February 17, 2020

Pic & Poem of the Week: June 12, 2016

Dove on Nest

Nesting Dove

Pic & Poem of the Week
June 12, 2016

For your pleasure and contemplation, I am posting an original photograph and a corresponding poem each week on Sundays. May these offerings help lead us to a deeper place of rest on the Lord’s Day.

Click on the picture for a larger image.

• • •

Lord, give me blessed fear

Lord, give me blessed fear,
And much more blessed love,
That fearing I may love Thee here
And be Thy harmless dove:

Until Thou cast out fear,
Until Thou perfect love,
Until Thou end mine exile here
And fetch Thee home Thy dove.

Christina Rossetti
Gifts and Graces

Comments

  1. “And fetch Thee home Thy dove.”
    There is tenderness in that line similar to Jesus’ tenderness is in describing himself as a hen desiring to gather the children of Jerusalem under her wing. This whole thing is a real love affair, tender and gentle. Real I love you love. I think the technicians of faith often miss that forest from the trees. It’s the first commandment that every facet of our being be engaged in love of God. We consider that to consist of some emotionless behaviors (praying, studying the word, good works,etc.) that demonstrate a sort of vacuous gratitude for our salvation or even a working out of our salvation. For all of his travails, the Lord often misses the reward of genuine affection from his children like exuberant five year olds jumping up and wrapping our arms around his neck. When we were kids my dad would come home from work and we would all run to the door to cling to his legs and or sit on his feet. It takes some practice and some imagination to get out of our ‘adult’ persona, sure, but we can access a genuine prayer of affection within ourselves that is a treasure to the Lord. Just a random note in light of the thought of being fetched home, Richard Rohr has a good post today for those who are considering second half and end game scenarios. Producing is fine but ultimately it’s about being and becoming, just as today’s poem says. Then we’re ready for fetching. Skilled, finally, in the art of dying ‘until we have faces’.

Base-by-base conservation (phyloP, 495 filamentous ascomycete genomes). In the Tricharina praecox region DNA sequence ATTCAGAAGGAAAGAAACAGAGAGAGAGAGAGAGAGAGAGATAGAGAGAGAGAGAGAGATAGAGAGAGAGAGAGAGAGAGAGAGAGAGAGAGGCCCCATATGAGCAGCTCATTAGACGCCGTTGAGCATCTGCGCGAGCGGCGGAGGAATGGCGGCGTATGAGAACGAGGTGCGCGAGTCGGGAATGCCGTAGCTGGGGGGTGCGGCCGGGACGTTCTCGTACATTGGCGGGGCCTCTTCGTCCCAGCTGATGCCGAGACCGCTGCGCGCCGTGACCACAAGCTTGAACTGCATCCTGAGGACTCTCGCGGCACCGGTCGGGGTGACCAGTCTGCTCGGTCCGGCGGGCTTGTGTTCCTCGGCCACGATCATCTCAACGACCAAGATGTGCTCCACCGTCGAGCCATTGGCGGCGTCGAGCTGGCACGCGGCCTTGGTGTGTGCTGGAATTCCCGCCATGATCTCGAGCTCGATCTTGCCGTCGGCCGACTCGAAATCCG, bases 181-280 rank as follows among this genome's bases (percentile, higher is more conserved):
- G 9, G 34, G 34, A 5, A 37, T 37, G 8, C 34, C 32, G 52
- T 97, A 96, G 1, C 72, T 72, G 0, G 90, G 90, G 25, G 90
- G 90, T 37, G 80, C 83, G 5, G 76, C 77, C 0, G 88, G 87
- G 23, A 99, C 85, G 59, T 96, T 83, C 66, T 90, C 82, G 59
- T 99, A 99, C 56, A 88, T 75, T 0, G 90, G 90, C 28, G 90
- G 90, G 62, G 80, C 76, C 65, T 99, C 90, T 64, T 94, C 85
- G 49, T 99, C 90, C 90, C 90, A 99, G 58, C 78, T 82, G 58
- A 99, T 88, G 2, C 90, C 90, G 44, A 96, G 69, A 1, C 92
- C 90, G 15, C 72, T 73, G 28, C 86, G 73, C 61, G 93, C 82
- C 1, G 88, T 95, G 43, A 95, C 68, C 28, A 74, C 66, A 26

• Where I said vacuous I meant vapid. Not brainless as much as emotionless, vacant.

  2. Robert F says

    They chopped down the tree —
    but the mourning dove still coos
    in my memory.

  3. Christiane says

    a remembrance of a family I worked for as a tutor to their daughter:
    a Baptist minister’s mailbox was taken over by doves nesting and it was for me a sign of Providence, that the birds chose a safe house to come to, where their visit would be protected and they would find sanctuary among people who ‘understood’ …… the family set up a table below the mailbox with a basket for their mail and the doves peacefully inhabited their nest undisturbed by the busy world outside

    I often think even the animals must find some guidance and protection from the Good Lord, as in their simplicity, they serve also to witness to us of their Maker:
    “7”But now ask the beasts, and let them teach you; And the birds of the heavens, and let them tell you. 8″Or speak to the earth, and let it teach you; And let the fish of the sea declare to you. 9″Who among all these does not know That the hand of the LORD has done this,” (Book of Job, chapter 12)

  4. senecagriggs yahoo says

    Mankind both writes beautiful poetry and also murders their brothers and sisters.
    *
    One hardly knows what to say about the 50 dead in Orlando at the hands of an evil man.

  5. Burro [Mule] says

    My old home town of Orlando is reeling.. I am speechless.

    My God of mercy on the victims, the perpetrator, the families and friends of all involved.

    Lord, have mercy.
    Grant them Thy peace, O Lord. Pardon their sins and transgressions, for there are none who live who sin not. Only Thou art sinless, and only Thou art immortal. Grant them peace and rest, in a place of light where the saints ever behold Thy face in joy.